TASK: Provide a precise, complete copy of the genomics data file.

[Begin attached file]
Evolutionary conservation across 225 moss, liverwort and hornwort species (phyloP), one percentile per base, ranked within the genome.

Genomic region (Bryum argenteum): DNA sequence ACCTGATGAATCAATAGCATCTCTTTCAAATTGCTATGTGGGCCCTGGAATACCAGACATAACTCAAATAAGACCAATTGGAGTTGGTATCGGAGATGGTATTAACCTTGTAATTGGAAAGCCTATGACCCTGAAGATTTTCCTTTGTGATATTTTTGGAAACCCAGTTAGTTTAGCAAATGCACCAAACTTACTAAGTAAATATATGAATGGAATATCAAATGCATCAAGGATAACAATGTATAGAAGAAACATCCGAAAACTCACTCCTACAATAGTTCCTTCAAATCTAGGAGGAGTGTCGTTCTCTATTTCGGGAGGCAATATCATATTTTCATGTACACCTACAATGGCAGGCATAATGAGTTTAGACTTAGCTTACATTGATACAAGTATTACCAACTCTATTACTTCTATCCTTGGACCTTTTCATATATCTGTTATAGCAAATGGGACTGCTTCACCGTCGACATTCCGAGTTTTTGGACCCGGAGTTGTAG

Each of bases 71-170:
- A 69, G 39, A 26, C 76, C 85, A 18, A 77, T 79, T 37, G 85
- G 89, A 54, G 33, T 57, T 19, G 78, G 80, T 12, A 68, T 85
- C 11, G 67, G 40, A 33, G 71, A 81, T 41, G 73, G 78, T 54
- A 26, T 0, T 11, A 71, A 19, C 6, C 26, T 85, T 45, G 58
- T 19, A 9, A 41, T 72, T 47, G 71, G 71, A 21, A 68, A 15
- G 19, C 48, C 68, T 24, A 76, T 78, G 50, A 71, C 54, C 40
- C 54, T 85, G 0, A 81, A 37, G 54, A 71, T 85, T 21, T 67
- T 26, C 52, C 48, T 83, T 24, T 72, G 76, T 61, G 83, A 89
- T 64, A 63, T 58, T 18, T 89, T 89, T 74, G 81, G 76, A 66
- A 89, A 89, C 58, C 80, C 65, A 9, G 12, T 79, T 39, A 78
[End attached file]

Evolutionary conservation across 225 moss, liverwort and hornwort species (phyloP), one percentile per base, ranked within the genome.

Genomic region (Bryum argenteum): DNA sequence ACCTGATGAATCAATAGCATCTCTTTCAAATTGCTATGTGGGCCCTGGAATACCAGACATAACTCAAATAAGACCAATTGGAGTTGGTATCGGAGATGGTATTAACCTTGTAATTGGAAAGCCTATGACCCTGAAGATTTTCCTTTGTGATATTTTTGGAAACCCAGTTAGTTTAGCAAATGCACCAAACTTACTAAGTAAATATATGAATGGAATATCAAATGCATCAAGGATAACAATGTATAGAAGAAACATCCGAAAACTCACTCCTACAATAGTTCCTTCAAATCTAGGAGGAGTGTCGTTCTCTATTTCGGGAGGCAATATCATATTTTCATGTACACCTACAATGGCAGGCATAATGAGTTTAGACTTAGCTTACATTGATACAAGTATTACCAACTCTATTACTTCTATCCTTGGACCTTTTCATATATCTGTTATAGCAAATGGGACTGCTTCACCGTCGACATTCCGAGTTTTTGGACCCGGAGTTGTAG

Each of bases 71-170:
- A 69, G 39, A 26, C 76, C 85, A 18, A 77, T 79, T 37, G 85
- G 89, A 54, G 33, T 57, T 19, G 78, G 80, T 12, A 68, T 85
- C 11, G 67, G 40, A 33, G 71, A 81, T 41, G 73, G 78, T 54
- A 26, T 0, T 11, A 71, A 19, C 6, C 26, T 85, T 45, G 58
- T 19, A 9, A 41, T 72, T 47, G 71, G 71, A 21, A 68, A 15
- G 19, C 48, C 68, T 24, A 76, T 78, G 50, A 71, C 54, C 40
- C 54, T 85, G 0, A 81, A 37, G 54, A 71, T 85, T 21, T 67
- T 26, C 52, C 48, T 83, T 24, T 72, G 76, T 61, G 83, A 89
- T 64, A 63, T 58, T 18, T 89, T 89, T 74, G 81, G 76, A 66
- A 89, A 89, C 58, C 80, C 65, A 9, G 12, T 79, T 39, A 78